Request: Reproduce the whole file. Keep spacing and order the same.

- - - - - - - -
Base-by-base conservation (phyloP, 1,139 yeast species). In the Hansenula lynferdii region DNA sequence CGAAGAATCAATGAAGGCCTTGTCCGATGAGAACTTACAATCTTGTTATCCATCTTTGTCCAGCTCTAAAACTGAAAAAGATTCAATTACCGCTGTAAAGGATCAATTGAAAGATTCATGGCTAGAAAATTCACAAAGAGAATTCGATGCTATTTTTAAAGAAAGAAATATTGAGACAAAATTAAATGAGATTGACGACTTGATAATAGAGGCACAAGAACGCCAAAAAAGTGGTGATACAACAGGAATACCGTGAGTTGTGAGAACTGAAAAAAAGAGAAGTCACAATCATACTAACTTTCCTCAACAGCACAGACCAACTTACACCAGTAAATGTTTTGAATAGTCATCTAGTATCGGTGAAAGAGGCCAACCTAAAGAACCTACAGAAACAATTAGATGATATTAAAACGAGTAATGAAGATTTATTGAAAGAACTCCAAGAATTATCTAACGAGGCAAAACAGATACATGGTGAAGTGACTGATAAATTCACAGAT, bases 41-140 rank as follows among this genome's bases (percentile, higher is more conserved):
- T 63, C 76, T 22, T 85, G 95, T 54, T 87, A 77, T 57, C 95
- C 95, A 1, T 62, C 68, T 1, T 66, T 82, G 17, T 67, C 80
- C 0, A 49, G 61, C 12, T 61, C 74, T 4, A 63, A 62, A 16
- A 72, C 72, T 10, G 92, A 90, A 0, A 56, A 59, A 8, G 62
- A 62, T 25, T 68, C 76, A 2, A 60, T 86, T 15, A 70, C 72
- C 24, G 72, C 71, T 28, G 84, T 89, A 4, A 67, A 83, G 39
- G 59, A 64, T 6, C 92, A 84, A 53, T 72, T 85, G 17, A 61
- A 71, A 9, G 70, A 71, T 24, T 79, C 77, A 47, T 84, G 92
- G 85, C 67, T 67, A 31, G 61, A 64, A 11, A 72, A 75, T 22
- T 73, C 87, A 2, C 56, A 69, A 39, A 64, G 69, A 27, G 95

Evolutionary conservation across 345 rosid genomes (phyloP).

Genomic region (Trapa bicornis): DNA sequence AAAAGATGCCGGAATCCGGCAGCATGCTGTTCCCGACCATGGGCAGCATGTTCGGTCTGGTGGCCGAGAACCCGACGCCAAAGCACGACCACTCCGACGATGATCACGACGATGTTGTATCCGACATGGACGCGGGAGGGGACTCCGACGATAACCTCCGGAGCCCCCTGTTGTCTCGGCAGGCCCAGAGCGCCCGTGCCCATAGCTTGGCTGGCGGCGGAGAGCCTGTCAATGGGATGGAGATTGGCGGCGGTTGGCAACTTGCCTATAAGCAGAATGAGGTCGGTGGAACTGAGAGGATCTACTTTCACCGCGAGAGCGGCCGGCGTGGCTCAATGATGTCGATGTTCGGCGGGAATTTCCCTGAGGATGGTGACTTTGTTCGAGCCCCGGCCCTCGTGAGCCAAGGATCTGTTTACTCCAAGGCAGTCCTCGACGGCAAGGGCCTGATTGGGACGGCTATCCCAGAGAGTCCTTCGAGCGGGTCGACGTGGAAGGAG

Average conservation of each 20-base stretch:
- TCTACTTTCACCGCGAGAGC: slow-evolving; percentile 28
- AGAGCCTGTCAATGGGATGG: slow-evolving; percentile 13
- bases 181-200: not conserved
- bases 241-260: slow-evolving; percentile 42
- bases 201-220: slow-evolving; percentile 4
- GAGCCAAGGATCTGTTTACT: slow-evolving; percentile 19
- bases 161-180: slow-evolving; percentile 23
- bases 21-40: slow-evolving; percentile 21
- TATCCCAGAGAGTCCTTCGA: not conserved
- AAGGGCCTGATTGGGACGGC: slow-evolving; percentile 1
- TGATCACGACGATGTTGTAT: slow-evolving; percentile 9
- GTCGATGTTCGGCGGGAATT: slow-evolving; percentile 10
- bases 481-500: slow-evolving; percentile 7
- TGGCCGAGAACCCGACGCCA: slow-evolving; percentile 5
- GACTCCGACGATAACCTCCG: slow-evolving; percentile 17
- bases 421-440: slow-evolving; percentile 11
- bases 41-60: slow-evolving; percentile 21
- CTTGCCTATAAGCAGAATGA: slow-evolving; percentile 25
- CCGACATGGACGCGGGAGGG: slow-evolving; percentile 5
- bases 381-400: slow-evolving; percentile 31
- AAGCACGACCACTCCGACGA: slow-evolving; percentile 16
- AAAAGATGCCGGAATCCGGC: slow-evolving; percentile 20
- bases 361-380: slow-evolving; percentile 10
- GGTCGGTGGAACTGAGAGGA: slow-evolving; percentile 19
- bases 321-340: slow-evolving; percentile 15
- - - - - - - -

Base-by-base conservation (phyloP, 1,139 yeast species). In the Hansenula lynferdii region DNA sequence CGAAGAATCAATGAAGGCCTTGTCCGATGAGAACTTACAATCTTGTTATCCATCTTTGTCCAGCTCTAAAACTGAAAAAGATTCAATTACCGCTGTAAAGGATCAATTGAAAGATTCATGGCTAGAAAATTCACAAAGAGAATTCGATGCTATTTTTAAAGAAAGAAATATTGAGACAAAATTAAATGAGATTGACGACTTGATAATAGAGGCACAAGAACGCCAAAAAAGTGGTGATACAACAGGAATACCGTGAGTTGTGAGAACTGAAAAAAAGAGAAGTCACAATCATACTAACTTTCCTCAACAGCACAGACCAACTTACACCAGTAAATGTTTTGAATAGTCATCTAGTATCGGTGAAAGAGGCCAACCTAAAGAACCTACAGAAACAATTAGATGATATTAAAACGAGTAATGAAGATTTATTGAAAGAACTCCAAGAATTATCTAACGAGGCAAAACAGATACATGGTGAAGTGACTGATAAATTCACAGAT, bases 41-140 rank as follows among this genome's bases (percentile, higher is more conserved):
- T 63, C 76, T 22, T 85, G 95, T 54, T 87, A 77, T 57, C 95
- C 95, A 1, T 62, C 68, T 1, T 66, T 82, G 17, T 67, C 80
- C 0, A 49, G 61, C 12, T 61, C 74, T 4, A 63, A 62, A 16
- A 72, C 72, T 10, G 92, A 90, A 0, A 56, A 59, A 8, G 62
- A 62, T 25, T 68, C 76, A 2, A 60, T 86, T 15, A 70, C 72
- C 24, G 72, C 71, T 28, G 84, T 89, A 4, A 67, A 83, G 39
- G 59, A 64, T 6, C 92, A 84, A 53, T 72, T 85, G 17, A 61
- A 71, A 9, G 70, A 71, T 24, T 79, C 77, A 47, T 84, G 92
- G 85, C 67, T 67, A 31, G 61, A 64, A 11, A 72, A 75, T 22
- T 73, C 87, A 2, C 56, A 69, A 39, A 64, G 69, A 27, G 95

Evolutionary conservation across 345 rosid genomes (phyloP).

Genomic region (Trapa bicornis): DNA sequence AAAAGATGCCGGAATCCGGCAGCATGCTGTTCCCGACCATGGGCAGCATGTTCGGTCTGGTGGCCGAGAACCCGACGCCAAAGCACGACCACTCCGACGATGATCACGACGATGTTGTATCCGACATGGACGCGGGAGGGGACTCCGACGATAACCTCCGGAGCCCCCTGTTGTCTCGGCAGGCCCAGAGCGCCCGTGCCCATAGCTTGGCTGGCGGCGGAGAGCCTGTCAATGGGATGGAGATTGGCGGCGGTTGGCAACTTGCCTATAAGCAGAATGAGGTCGGTGGAACTGAGAGGATCTACTTTCACCGCGAGAGCGGCCGGCGTGGCTCAATGATGTCGATGTTCGGCGGGAATTTCCCTGAGGATGGTGACTTTGTTCGAGCCCCGGCCCTCGTGAGCCAAGGATCTGTTTACTCCAAGGCAGTCCTCGACGGCAAGGGCCTGATTGGGACGGCTATCCCAGAGAGTCCTTCGAGCGGGTCGACGTGGAAGGAG

Average conservation of each 20-base stretch:
- TCTACTTTCACCGCGAGAGC: slow-evolving; percentile 28
- AGAGCCTGTCAATGGGATGG: slow-evolving; percentile 13
- bases 181-200: not conserved
- bases 241-260: slow-evolving; percentile 42
- bases 201-220: slow-evolving; percentile 4
- GAGCCAAGGATCTGTTTACT: slow-evolving; percentile 19
- bases 161-180: slow-evolving; percentile 23
- bases 21-40: slow-evolving; percentile 21
- TATCCCAGAGAGTCCTTCGA: not conserved
- AAGGGCCTGATTGGGACGGC: slow-evolving; percentile 1
- TGATCACGACGATGTTGTAT: slow-evolving; percentile 9
- GTCGATGTTCGGCGGGAATT: slow-evolving; percentile 10
- bases 481-500: slow-evolving; percentile 7
- TGGCCGAGAACCCGACGCCA: slow-evolving; percentile 5
- GACTCCGACGATAACCTCCG: slow-evolving; percentile 17
- bases 421-440: slow-evolving; percentile 11
- bases 41-60: slow-evolving; percentile 21
- CTTGCCTATAAGCAGAATGA: slow-evolving; percentile 25
- CCGACATGGACGCGGGAGGG: slow-evolving; percentile 5
- bases 381-400: slow-evolving; percentile 31
- AAGCACGACCACTCCGACGA: slow-evolving; percentile 16
- AAAAGATGCCGGAATCCGGC: slow-evolving; percentile 20
- bases 361-380: slow-evolving; percentile 10
- GGTCGGTGGAACTGAGAGGA: slow-evolving; percentile 19
- bases 321-340: slow-evolving; percentile 15